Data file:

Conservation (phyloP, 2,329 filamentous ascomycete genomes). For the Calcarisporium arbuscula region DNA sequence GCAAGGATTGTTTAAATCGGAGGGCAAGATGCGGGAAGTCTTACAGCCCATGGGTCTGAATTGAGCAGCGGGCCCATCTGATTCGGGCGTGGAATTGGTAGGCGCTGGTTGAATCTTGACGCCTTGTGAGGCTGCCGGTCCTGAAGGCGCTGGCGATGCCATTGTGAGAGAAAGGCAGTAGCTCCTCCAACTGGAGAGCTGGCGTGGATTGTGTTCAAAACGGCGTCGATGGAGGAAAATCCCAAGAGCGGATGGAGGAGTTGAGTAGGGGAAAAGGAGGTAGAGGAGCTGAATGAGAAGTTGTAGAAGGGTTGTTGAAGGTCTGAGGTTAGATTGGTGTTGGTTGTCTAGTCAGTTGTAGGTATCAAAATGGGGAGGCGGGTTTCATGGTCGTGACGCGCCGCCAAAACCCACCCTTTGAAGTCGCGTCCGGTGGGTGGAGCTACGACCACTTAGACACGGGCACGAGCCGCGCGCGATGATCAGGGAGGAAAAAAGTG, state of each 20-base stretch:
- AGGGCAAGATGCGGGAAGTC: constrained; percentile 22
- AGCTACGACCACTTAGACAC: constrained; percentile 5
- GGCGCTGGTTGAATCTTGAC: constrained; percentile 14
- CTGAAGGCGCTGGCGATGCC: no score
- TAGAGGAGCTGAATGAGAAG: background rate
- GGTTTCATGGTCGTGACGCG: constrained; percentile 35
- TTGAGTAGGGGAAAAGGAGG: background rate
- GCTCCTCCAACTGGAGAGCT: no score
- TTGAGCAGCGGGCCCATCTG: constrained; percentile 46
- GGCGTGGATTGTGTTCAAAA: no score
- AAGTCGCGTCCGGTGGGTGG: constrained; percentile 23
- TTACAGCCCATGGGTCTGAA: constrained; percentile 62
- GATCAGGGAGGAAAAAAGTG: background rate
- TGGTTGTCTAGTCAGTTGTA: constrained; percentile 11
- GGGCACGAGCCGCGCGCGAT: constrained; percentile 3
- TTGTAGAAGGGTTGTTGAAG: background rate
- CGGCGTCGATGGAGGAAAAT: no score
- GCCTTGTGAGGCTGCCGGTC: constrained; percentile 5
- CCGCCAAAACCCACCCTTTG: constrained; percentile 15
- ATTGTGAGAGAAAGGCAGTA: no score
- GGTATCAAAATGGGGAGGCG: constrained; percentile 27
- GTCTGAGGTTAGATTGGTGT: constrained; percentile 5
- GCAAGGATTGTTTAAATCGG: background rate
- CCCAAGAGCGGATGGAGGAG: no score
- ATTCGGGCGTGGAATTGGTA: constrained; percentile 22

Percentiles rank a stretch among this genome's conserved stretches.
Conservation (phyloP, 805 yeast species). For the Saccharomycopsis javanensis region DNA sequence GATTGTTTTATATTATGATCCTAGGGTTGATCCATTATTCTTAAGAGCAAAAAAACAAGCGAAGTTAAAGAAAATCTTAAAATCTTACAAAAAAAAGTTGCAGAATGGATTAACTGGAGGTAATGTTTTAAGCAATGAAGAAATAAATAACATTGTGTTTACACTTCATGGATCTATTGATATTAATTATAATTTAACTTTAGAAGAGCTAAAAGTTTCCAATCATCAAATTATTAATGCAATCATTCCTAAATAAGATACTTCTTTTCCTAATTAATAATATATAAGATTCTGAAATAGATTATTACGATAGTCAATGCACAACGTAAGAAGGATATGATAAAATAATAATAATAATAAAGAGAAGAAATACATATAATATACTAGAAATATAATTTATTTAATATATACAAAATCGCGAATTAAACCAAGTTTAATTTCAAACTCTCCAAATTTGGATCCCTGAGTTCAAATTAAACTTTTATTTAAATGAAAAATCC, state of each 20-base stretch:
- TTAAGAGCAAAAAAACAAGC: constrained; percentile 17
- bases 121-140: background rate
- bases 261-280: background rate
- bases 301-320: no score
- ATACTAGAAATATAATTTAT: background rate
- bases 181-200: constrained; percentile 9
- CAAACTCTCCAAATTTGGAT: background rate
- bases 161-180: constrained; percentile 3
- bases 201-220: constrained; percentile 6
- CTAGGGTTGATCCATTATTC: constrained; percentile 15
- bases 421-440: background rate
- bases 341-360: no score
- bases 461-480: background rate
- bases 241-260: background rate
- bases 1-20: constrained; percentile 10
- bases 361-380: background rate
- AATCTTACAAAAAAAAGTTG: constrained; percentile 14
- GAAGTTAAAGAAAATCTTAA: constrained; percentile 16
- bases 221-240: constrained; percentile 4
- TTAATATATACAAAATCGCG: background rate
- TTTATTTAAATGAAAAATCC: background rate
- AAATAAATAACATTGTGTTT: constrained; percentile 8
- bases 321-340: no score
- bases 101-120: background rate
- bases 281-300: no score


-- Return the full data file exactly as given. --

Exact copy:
Conservation (phyloP, 2,329 filamentous ascomycete genomes). For the Calcarisporium arbuscula region DNA sequence GCAAGGATTGTTTAAATCGGAGGGCAAGATGCGGGAAGTCTTACAGCCCATGGGTCTGAATTGAGCAGCGGGCCCATCTGATTCGGGCGTGGAATTGGTAGGCGCTGGTTGAATCTTGACGCCTTGTGAGGCTGCCGGTCCTGAAGGCGCTGGCGATGCCATTGTGAGAGAAAGGCAGTAGCTCCTCCAACTGGAGAGCTGGCGTGGATTGTGTTCAAAACGGCGTCGATGGAGGAAAATCCCAAGAGCGGATGGAGGAGTTGAGTAGGGGAAAAGGAGGTAGAGGAGCTGAATGAGAAGTTGTAGAAGGGTTGTTGAAGGTCTGAGGTTAGATTGGTGTTGGTTGTCTAGTCAGTTGTAGGTATCAAAATGGGGAGGCGGGTTTCATGGTCGTGACGCGCCGCCAAAACCCACCCTTTGAAGTCGCGTCCGGTGGGTGGAGCTACGACCACTTAGACACGGGCACGAGCCGCGCGCGATGATCAGGGAGGAAAAAAGTG, state of each 20-base stretch:
- AGGGCAAGATGCGGGAAGTC: constrained; percentile 22
- AGCTACGACCACTTAGACAC: constrained; percentile 5
- GGCGCTGGTTGAATCTTGAC: constrained; percentile 14
- CTGAAGGCGCTGGCGATGCC: no score
- TAGAGGAGCTGAATGAGAAG: background rate
- GGTTTCATGGTCGTGACGCG: constrained; percentile 35
- TTGAGTAGGGGAAAAGGAGG: background rate
- GCTCCTCCAACTGGAGAGCT: no score
- TTGAGCAGCGGGCCCATCTG: constrained; percentile 46
- GGCGTGGATTGTGTTCAAAA: no score
- AAGTCGCGTCCGGTGGGTGG: constrained; percentile 23
- TTACAGCCCATGGGTCTGAA: constrained; percentile 62
- GATCAGGGAGGAAAAAAGTG: background rate
- TGGTTGTCTAGTCAGTTGTA: constrained; percentile 11
- GGGCACGAGCCGCGCGCGAT: constrained; percentile 3
- TTGTAGAAGGGTTGTTGAAG: background rate
- CGGCGTCGATGGAGGAAAAT: no score
- GCCTTGTGAGGCTGCCGGTC: constrained; percentile 5
- CCGCCAAAACCCACCCTTTG: constrained; percentile 15
- ATTGTGAGAGAAAGGCAGTA: no score
- GGTATCAAAATGGGGAGGCG: constrained; percentile 27
- GTCTGAGGTTAGATTGGTGT: constrained; percentile 5
- GCAAGGATTGTTTAAATCGG: background rate
- CCCAAGAGCGGATGGAGGAG: no score
- ATTCGGGCGTGGAATTGGTA: constrained; percentile 22

Percentiles rank a stretch among this genome's conserved stretches.
Conservation (phyloP, 805 yeast species). For the Saccharomycopsis javanensis region DNA sequence GATTGTTTTATATTATGATCCTAGGGTTGATCCATTATTCTTAAGAGCAAAAAAACAAGCGAAGTTAAAGAAAATCTTAAAATCTTACAAAAAAAAGTTGCAGAATGGATTAACTGGAGGTAATGTTTTAAGCAATGAAGAAATAAATAACATTGTGTTTACACTTCATGGATCTATTGATATTAATTATAATTTAACTTTAGAAGAGCTAAAAGTTTCCAATCATCAAATTATTAATGCAATCATTCCTAAATAAGATACTTCTTTTCCTAATTAATAATATATAAGATTCTGAAATAGATTATTACGATAGTCAATGCACAACGTAAGAAGGATATGATAAAATAATAATAATAATAAAGAGAAGAAATACATATAATATACTAGAAATATAATTTATTTAATATATACAAAATCGCGAATTAAACCAAGTTTAATTTCAAACTCTCCAAATTTGGATCCCTGAGTTCAAATTAAACTTTTATTTAAATGAAAAATCC, state of each 20-base stretch:
- TTAAGAGCAAAAAAACAAGC: constrained; percentile 17
- bases 121-140: background rate
- bases 261-280: background rate
- bases 301-320: no score
- ATACTAGAAATATAATTTAT: background rate
- bases 181-200: constrained; percentile 9
- CAAACTCTCCAAATTTGGAT: background rate
- bases 161-180: constrained; percentile 3
- bases 201-220: constrained; percentile 6
- CTAGGGTTGATCCATTATTC: constrained; percentile 15
- bases 421-440: background rate
- bases 341-360: no score
- bases 461-480: background rate
- bases 241-260: background rate
- bases 1-20: constrained; percentile 10
- bases 361-380: background rate
- AATCTTACAAAAAAAAGTTG: constrained; percentile 14
- GAAGTTAAAGAAAATCTTAA: constrained; percentile 16
- bases 221-240: constrained; percentile 4
- TTAATATATACAAAATCGCG: background rate
- TTTATTTAAATGAAAAATCC: background rate
- AAATAAATAACATTGTGTTT: constrained; percentile 8
- bases 321-340: no score
- bases 101-120: background rate
- bases 281-300: no score